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"New Car Review: 2018 Toyota 4Runner 4X4 TRD" By John Heilig

PHOTO (select to view enlarged photo)

By John Heilig
Senior Editor and Bureau Chief
Mid-Atlantic Bureau
The Auto Channel

REVIEWED MODEL: 2018 Toyota 4Runner 4X4 TRD

ENGINE: 4.0-liter V6

TRANSMISSION: 6-speed automatic

HORSEPOWER/TORQUE: 270 hp @ 5,600 rpm/278 lb.-ft. @ 4,400 rpm

WHEELBASE: 109.8 in.

LENGTH X WIDTH X HEIGHT: 191.3 x 75.8 x 71.5 in.

TIRES: P265/70R17

CARGO CAPACITY: 47.2/89.7 cu. ft. (rear seats up/down)

ECONOMY: 17 mpg city/20 mpg highway/17.4 mpg test

FUEL TANK: 23.0 gal.

CURB WEIGHT: 4,750 lbs. #/HP: 17.3


COMPETITIVE CLASS: Nissan Pathfinder, Ford Explorer, Mazda CX-9

STICKER: $40,235 (includes $960 delivery, $1,940 options)

BOTTOM LINE: The truck-based 4Runner is in its 34th year, and is starting to show its age with a rough ride and less refinement than similar-sized crossovers.

Toyota’s 4Runner standard SUV is 34 years old, and I remember the event where the vehicle was first introduced. the RAV4 was the vehicle of choice to drive to the event in Maryland. When we got there, snow messed up all the plans, even though we were in 4-wheel-drive vehicles, and the event was eventually aborted (but not before lunch), and we drove home.

Today’s 4Runner is a far more capable vehicle than that of 1984, but it’s still rough around the edges. While the body-on-frame 4Runner competes with other standard SUVs, it is also of a size that competes with crossovers, like the RAV4, and the better ride quality of the CUVs make them more appealing.

For example, the 4Runner has a front suspension that consists of an independent double wishbone construction with coil springs and a stabilizer bar. The rear suspension is a four-link rigid type with coil springs and a stabilizer bar. Ride quality betrays the 4Runner’s truck-based heritage, and the 37.4-foot turning circle diameter proves it. Ground clearance is a healthy 9.6 inches.

However, even though I am harping on the rough ride, we have one section of road in our area that was “roughed up” for a repaving and left that way. The 4Runner is the only vehicle to smooth out that surface.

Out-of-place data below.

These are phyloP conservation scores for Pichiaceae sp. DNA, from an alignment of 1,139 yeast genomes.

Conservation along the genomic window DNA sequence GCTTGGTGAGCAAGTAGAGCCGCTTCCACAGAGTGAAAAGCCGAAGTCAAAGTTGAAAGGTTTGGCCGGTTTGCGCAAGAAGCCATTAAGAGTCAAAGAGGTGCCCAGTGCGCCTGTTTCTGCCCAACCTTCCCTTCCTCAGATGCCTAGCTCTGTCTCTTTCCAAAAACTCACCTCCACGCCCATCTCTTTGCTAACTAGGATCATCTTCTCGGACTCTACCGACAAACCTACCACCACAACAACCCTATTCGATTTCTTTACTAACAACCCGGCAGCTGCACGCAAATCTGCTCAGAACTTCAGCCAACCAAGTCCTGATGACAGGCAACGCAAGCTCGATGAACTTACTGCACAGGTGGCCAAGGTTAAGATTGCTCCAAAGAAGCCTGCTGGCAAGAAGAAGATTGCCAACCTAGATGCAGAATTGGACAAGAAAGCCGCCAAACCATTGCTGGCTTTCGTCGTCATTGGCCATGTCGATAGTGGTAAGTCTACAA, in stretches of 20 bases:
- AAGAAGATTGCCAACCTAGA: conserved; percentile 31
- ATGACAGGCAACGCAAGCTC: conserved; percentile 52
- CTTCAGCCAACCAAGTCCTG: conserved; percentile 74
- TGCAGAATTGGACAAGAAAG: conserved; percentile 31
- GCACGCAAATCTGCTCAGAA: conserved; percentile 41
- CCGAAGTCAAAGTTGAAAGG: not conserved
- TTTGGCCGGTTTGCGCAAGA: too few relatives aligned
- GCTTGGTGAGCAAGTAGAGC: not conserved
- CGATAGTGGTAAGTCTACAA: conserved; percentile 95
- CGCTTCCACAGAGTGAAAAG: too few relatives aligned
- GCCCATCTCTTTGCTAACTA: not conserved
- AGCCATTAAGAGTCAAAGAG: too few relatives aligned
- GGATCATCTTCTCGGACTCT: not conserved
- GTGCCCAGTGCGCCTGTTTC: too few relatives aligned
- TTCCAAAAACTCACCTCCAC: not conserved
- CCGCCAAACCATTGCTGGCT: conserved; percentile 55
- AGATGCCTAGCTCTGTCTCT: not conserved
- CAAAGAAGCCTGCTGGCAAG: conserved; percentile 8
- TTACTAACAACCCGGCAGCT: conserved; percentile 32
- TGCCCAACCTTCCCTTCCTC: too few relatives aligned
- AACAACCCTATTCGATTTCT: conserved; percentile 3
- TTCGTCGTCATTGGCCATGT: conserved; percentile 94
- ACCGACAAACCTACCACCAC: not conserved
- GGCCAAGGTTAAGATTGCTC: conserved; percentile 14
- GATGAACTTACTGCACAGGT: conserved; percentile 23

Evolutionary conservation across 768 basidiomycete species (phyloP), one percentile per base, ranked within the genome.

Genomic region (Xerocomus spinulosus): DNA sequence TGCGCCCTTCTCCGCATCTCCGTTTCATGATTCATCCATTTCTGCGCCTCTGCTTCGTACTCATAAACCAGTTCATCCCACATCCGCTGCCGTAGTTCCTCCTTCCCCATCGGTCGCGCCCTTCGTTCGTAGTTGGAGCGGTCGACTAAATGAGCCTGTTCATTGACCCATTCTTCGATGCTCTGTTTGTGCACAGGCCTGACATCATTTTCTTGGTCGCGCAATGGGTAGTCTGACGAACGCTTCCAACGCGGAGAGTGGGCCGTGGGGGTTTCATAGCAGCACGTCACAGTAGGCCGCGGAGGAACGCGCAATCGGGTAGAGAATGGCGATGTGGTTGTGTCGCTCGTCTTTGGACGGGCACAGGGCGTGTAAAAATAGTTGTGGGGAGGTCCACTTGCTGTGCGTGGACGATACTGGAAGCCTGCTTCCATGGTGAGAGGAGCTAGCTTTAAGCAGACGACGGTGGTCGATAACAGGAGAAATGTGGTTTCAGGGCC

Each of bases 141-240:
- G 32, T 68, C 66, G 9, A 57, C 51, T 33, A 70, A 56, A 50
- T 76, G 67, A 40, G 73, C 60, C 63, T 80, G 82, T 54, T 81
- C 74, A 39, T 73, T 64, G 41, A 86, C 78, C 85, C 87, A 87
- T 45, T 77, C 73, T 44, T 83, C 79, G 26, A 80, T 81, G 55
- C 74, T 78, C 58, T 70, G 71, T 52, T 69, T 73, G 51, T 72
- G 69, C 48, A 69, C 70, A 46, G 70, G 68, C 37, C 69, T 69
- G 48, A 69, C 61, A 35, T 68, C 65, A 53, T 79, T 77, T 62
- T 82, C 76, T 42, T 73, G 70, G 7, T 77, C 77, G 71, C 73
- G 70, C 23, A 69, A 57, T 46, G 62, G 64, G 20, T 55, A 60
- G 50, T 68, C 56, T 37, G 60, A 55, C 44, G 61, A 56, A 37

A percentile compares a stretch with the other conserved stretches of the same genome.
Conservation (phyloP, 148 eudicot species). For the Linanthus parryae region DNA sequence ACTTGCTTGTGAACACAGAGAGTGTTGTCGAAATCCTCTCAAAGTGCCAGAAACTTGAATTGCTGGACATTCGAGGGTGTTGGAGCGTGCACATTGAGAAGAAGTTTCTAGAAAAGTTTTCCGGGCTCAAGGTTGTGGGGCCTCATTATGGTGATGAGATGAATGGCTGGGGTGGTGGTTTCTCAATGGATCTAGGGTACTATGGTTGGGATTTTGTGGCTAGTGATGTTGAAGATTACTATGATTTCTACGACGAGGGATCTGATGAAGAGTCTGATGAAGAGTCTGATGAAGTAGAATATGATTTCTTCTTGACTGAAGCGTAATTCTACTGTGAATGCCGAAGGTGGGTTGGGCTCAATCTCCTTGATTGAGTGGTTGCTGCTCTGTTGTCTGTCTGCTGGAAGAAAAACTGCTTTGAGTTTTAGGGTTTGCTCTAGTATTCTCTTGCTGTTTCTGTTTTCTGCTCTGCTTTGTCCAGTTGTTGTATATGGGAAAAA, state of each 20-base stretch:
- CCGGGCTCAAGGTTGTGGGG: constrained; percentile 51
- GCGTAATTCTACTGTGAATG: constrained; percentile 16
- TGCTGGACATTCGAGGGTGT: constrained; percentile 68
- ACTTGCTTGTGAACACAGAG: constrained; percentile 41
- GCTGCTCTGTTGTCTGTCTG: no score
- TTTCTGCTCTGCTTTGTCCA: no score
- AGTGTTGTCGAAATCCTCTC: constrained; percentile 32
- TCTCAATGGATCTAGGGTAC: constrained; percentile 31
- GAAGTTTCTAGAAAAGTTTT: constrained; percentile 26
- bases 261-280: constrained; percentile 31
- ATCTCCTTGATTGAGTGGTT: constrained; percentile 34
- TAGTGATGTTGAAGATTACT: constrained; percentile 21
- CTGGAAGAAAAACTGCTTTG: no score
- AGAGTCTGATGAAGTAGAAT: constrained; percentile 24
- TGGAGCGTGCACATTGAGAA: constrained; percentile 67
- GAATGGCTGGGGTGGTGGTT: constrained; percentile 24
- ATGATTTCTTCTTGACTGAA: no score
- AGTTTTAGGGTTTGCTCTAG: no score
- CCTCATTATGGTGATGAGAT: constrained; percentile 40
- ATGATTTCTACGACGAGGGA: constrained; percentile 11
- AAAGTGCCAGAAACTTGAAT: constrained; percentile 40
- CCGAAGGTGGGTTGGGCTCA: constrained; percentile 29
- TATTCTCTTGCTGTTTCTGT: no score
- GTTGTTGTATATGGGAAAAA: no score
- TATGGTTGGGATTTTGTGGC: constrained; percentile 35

The 4runner is equipped with Toyota’s Kinetic Dynamic Suspension System (KDSS), a $1,750 option that allows extended wheel travel at low speeds for greater off-road capability and control. Soon after the 4Runner arrived in my driveway we were blessed with more than a foot of snow. I shifted the 4Runner into low-low and navigated the mess the town plows left in my driveway. The 4WD shifter takes a strong arm to maneuver it and is otherwise easy to use, once you figure out where it was last.

There’s enough power under the hood with a 4.0-liter V6 pumping out 270 horsepower. Acceleration is good, with the associated noise, but it isn’t too bad. Overall engine noise isn’t too bad. That healthy engine allows for 5,000 pounds towing, with a maximum 500-pound tongue weight. An integrated tow-hitch receiver and wiring harness are standard.

The tall entry is aided by assist handles on the passenger A pillar and handles over all four doors. The running board (a $345 option) helps.

Front seats are comfortable and rear leg room is good with a flat rear floor that will go well with center passengers back there. The 4Runner could use a power liftgate, but when it’s opened it reveals 47.2 cubic feet of cargo capacity with the rear seats up and 89.7 cubic feet with them folded flat. To create the flat floor you pull the seat cushion into the foot well, remove the rear headrests and then fold the seat backs.

There is a small infotainment screen with the usual options, including Toyota’s Entune Audio Plus system with a connected navigation app (a $345 option) that includes a 6.1-inch screen, AM/FM CD player, MP3/WMA playback capability, eight speakers, auxiliary audio jack, USB 2.0 port with iPod connectivity and control, advanced voice recognition, and much much more.

We were generally pleased with the 4Runner, although my wife didn’t particularly like the tall entry height. It isn’t perfect, but it has a lot of capability, as long as you aren’t looking for a Lexus-style ride.

(c) 2018 The Auto Page Syndicate

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